Bringing vs. buying your lunch Walking in the hallways before lunch can be an unpleasant experience. It is common to see students rushing to the cafeteria to get a good spot in line. If you happen to be one of these students, then you understand how frustrating it is when you get to lunch 5 seconds late and you have to stand in line for half of lunch before you actually receive your food. Packing and bring your lunch to school makes it easy to avoid this problem. This may not seem like a habit that helps your health, but it can be if you know what to pack. Packing your lunch causes you to be in control of what you eat, while standing in a lunch line creates many temptations to make unhealthy choices. When you pack your own lunch you can bring a variety of food so you are not always eating the same thing. This also allows you to eat things that may not be available to you in school. If you have activities after school, such as sports or drama, you can pack a bigger lunch and be able to save food for a snack later. Make sure to pack foods for your lunch with a high amount of carbohydrates to give yourself energy throughout the whole day. Another big advantage of bringing your own lunch is that you also don’t have to spend yours or your parent’s money. Buying lunch everyday for a month is about $70. Especially since the economy is not doing so great right now, saving money is something everyone is looking for. If you already bring your lunch to school, make sure you change up what your eating. Peanut butter and jelly may be your favorite sandwich but that does not mean it is healthy to eat it everyday. A good way to switch up your lunch is to go to the grocery store with your parents so you can help pick out what foods they buy. You can also buy a thermos so then you can bring soup to school and still have it hot when lunch comes around. Try different fresh fruits and vegetables everyday. If you do not like fruits and vegetables, you can try them with peanut butter or ranch respectively.

What precautions are you taking to protect yourself from the Swine Flu? “I always wash my hands before I eat and I use hand sanitizer.” .”

—David Belay freshman

“I keep hand sanitizer in my backpack and use it throughout the day.”

—Johnny Penny sophomore “I wash my hands in between every class. ”

—Jordan Cowles junior

“We have handwipes for the students and the teachers to use, and we use chlorox to sterilize the tables and the chairs.”

—Jessica Raynor Marketing teacher teache h r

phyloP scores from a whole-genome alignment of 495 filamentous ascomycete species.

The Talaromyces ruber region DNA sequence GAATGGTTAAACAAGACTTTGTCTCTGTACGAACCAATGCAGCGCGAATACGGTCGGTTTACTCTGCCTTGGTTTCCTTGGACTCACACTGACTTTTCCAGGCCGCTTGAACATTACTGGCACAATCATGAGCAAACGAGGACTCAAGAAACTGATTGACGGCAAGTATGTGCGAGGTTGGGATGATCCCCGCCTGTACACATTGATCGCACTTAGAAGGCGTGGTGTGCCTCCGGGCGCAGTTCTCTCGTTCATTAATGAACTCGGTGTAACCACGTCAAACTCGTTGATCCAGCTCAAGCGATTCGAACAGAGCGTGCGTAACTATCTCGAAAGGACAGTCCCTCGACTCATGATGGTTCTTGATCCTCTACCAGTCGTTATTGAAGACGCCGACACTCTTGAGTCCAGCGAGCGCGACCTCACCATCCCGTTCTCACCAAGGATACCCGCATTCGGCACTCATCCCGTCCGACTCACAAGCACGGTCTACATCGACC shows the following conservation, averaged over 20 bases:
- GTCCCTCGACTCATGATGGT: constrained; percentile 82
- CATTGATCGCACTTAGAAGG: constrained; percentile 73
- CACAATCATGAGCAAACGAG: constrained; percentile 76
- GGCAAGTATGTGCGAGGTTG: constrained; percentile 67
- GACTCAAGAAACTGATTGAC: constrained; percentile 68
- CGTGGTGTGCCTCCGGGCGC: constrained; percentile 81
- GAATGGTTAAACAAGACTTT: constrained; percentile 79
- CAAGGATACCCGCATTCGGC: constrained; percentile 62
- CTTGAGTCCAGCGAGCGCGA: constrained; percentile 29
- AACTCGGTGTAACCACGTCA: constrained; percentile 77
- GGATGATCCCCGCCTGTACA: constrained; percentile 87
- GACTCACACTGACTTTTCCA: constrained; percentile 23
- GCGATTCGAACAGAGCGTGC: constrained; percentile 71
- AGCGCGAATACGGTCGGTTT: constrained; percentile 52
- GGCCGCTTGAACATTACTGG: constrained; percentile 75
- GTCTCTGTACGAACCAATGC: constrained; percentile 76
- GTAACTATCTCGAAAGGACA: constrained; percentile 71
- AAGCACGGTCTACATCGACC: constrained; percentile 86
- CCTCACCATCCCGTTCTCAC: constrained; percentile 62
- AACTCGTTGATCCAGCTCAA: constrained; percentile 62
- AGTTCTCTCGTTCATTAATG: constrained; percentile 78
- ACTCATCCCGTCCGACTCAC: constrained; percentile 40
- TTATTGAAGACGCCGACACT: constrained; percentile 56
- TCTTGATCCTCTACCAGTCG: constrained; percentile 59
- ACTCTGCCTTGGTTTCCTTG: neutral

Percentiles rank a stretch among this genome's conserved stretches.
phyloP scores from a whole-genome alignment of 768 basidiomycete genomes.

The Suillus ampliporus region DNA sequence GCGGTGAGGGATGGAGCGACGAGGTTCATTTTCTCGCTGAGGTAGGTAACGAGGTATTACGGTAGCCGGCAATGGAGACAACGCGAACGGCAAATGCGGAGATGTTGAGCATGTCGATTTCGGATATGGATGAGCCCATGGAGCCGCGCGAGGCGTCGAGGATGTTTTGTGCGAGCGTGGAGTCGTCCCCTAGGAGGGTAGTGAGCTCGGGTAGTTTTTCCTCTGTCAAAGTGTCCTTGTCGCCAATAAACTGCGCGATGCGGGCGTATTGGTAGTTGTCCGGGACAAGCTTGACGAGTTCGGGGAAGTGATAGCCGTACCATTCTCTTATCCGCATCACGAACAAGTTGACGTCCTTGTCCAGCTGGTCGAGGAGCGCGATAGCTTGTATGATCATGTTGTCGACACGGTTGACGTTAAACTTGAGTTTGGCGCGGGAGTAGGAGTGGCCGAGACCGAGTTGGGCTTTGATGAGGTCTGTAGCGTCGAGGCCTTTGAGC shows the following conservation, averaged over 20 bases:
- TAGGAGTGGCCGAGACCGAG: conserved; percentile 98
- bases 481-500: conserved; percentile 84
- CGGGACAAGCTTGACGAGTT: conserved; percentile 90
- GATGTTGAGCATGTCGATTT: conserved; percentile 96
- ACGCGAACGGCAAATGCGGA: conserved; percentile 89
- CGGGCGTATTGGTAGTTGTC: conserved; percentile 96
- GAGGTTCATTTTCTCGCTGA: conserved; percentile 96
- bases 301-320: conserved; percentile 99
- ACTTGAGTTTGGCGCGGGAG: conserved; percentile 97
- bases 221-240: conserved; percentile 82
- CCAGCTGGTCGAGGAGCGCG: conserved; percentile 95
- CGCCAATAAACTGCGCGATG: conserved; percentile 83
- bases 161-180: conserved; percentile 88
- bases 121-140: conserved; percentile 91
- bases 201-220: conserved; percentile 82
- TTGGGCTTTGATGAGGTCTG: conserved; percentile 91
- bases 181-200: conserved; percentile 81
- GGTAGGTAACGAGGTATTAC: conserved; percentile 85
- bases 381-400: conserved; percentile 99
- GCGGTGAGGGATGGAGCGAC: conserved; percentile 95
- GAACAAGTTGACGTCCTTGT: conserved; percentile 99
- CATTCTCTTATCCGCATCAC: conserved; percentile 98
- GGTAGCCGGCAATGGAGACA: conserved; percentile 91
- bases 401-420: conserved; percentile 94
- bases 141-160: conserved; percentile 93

To see how the H1N1 virus has directly impacted Annandale students, visit us on the web:

www.thea-blast.org


ARTS

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Nov. 10, 2009

Artist in the spotlight

Smithsonian Photography Initiative

Senior Anna Lynch expresses her individual style through her edgy photography

Discovering Rastafari! Through Nov. 2010

National Museum of American History The Scurlock Studio and Black Washington: Picturing the

Bittersweet Harvest: The Bracero Program, 1942-1964 Through Jan. 3

S. Dillon Ripley Center (International Gallery)

BY JORDAN AMAN Staff Writer Senior Anna Lynch is one of many AHS artists currently enrolled in IB Photography. Her portfolio theme for IB is “fashion photography” making fashion the main focus in her works. However, Lynch’s work outside of her theme (as shown in the photos below), consists of selective focus, high contrast and elements of pop culture or commercial photographic themes. “My artistic style is a bit more edgy than my personal style.” said Lynch. Her lines in her photos are just as evident and have as much impact on the piece as her use of contrast and color. Lynch’s use of strange angles and lighting add to her message and the overall mood of her photos. Lynch hopes to pursue her passion for photography by studying fashion photography in college.

COURTESY OF ANNA LYNCH

National Museum of Natural History

Women and Spirit: Catholic Sisters in America Jan. 15-April 25

In keeping with her theme “fashion photography” senior Anna Lynch snapped this photograph, utilizing the interesting lighting in her surroundings.

Smithsonian Institution Building

COURTESY OF ANNA LYNCH

World View: Smithsonian Magazine Photo Contest Through Jan. 17

National Portrait Gallery

Portraits, such as this one (left), from the early American frontier are on display at the National Portrait Gallery. They exemplify photography when it was in its infancy.